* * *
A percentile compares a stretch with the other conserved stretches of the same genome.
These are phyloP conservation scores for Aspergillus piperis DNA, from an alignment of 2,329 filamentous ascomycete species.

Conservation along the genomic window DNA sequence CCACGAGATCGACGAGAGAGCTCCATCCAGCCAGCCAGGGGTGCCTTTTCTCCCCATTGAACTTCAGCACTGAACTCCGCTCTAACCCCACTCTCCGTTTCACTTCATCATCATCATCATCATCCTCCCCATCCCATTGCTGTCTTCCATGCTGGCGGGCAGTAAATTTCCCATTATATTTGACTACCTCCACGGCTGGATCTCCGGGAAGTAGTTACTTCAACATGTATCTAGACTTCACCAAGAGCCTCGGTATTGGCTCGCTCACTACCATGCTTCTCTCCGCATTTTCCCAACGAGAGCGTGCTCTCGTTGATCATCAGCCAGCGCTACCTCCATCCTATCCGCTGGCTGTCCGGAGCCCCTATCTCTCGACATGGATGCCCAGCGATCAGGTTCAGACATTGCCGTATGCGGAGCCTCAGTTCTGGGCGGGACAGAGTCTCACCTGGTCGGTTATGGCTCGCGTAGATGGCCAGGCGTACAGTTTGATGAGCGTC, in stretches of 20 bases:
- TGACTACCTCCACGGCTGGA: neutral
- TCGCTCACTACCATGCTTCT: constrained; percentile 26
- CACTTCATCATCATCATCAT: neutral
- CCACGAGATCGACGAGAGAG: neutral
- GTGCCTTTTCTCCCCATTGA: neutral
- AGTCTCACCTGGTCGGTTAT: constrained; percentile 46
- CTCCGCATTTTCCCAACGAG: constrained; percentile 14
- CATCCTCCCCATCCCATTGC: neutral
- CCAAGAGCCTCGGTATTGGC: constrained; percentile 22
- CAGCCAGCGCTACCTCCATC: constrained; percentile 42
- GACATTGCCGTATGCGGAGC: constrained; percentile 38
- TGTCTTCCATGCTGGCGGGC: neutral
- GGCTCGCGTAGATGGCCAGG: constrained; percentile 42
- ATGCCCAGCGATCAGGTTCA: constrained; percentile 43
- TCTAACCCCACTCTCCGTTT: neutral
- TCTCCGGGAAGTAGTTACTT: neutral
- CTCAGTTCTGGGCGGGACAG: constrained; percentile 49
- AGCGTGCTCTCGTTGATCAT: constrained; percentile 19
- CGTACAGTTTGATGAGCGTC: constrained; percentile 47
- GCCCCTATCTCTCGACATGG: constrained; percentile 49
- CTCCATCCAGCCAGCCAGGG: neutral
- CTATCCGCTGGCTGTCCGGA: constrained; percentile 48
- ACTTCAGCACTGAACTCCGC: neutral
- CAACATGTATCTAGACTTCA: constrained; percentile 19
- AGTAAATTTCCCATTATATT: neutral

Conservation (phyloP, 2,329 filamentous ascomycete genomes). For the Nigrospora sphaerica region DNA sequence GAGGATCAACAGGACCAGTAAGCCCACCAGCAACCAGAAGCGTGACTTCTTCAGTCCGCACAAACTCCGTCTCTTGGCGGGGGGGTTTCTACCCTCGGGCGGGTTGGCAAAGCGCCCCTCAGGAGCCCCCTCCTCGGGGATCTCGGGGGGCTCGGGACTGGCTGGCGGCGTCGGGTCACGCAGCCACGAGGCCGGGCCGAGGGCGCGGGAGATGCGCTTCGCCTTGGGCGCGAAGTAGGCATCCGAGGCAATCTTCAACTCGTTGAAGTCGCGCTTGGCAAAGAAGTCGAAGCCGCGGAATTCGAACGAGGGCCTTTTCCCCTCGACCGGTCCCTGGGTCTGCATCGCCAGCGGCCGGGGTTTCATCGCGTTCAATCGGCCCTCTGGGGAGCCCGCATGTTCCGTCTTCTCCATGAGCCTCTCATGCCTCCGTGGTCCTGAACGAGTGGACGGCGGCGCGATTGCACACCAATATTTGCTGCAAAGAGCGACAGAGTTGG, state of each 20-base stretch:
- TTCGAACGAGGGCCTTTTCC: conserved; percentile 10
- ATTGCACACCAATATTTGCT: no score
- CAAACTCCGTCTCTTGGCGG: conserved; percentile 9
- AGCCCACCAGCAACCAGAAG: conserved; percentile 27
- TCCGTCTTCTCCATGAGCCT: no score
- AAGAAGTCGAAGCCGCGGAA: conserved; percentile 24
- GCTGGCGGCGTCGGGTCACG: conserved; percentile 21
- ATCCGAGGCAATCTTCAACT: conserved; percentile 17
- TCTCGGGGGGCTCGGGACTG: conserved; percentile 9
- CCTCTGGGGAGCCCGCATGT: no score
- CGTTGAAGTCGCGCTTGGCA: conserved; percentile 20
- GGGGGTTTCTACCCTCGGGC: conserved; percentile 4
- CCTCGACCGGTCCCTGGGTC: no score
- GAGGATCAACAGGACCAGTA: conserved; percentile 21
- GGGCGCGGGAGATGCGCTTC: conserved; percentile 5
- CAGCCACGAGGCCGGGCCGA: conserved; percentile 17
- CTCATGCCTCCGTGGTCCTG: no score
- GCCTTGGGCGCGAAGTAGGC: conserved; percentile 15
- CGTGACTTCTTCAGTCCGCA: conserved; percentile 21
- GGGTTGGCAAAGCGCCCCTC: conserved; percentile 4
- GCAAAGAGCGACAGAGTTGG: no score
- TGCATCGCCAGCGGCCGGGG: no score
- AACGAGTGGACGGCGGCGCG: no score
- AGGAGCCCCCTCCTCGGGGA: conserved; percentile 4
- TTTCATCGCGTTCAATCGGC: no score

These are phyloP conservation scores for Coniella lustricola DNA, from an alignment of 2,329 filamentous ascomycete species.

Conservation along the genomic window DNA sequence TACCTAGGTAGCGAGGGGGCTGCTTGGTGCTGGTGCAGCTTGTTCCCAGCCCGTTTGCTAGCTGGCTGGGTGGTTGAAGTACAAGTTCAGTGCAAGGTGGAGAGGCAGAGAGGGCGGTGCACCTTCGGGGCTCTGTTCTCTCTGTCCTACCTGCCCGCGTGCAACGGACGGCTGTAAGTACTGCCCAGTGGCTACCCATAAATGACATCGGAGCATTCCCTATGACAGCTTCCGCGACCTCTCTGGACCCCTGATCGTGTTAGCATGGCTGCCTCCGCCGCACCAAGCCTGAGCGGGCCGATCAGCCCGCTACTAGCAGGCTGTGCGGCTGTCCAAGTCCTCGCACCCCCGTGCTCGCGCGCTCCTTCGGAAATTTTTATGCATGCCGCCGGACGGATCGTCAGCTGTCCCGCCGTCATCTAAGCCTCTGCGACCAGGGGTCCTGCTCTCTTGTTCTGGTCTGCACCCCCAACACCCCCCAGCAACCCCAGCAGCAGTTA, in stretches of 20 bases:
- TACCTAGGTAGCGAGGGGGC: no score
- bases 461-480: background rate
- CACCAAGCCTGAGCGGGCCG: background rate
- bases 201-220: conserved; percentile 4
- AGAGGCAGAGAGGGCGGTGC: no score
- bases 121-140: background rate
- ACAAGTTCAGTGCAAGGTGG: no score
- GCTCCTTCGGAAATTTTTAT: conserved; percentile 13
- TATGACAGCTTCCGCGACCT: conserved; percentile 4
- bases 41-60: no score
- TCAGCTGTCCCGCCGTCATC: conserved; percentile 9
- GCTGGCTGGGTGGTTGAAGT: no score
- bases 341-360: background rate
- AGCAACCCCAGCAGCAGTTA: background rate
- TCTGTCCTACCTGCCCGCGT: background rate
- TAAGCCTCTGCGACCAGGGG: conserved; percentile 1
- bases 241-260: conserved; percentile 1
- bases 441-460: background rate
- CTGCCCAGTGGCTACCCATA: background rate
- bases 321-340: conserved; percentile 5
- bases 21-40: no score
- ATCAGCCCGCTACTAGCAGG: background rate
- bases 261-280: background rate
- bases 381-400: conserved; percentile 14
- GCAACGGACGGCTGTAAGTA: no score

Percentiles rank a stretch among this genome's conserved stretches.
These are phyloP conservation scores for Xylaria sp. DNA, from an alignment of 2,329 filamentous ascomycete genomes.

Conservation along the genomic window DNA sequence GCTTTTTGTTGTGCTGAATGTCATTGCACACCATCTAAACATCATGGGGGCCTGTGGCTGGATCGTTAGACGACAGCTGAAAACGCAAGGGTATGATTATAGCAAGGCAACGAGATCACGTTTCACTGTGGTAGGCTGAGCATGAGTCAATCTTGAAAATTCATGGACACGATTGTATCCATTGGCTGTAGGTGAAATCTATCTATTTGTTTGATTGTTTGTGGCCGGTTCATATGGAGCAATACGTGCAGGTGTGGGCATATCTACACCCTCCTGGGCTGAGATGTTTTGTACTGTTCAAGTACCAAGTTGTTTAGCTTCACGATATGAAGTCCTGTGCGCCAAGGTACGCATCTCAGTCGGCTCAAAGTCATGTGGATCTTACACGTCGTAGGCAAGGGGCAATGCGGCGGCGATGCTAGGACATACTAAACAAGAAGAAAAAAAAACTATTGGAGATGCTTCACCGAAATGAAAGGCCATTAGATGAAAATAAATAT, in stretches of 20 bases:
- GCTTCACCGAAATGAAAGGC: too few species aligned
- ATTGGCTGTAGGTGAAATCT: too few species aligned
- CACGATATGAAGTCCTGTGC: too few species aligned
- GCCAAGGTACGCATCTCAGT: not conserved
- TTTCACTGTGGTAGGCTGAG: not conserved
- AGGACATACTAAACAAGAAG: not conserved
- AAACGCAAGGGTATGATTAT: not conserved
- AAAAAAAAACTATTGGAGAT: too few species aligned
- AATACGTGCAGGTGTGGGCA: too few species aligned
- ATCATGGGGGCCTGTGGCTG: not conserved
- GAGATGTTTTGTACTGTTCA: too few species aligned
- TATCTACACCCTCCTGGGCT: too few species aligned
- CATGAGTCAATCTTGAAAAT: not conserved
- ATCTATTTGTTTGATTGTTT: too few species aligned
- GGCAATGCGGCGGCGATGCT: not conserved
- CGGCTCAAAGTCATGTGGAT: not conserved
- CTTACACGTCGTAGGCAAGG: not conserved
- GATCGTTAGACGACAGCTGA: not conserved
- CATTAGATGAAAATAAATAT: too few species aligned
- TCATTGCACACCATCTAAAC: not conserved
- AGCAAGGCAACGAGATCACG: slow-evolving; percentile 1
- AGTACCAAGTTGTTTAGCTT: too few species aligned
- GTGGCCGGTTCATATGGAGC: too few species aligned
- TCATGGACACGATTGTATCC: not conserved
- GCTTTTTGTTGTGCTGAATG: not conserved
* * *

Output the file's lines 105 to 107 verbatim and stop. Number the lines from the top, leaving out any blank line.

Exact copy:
- AGCAAGGCAACGAGATCACG: slow-evolving; percentile 1
- AGTACCAAGTTGTTTAGCTT: too few species aligned
- GTGGCCGGTTCATATGGAGC: too few species aligned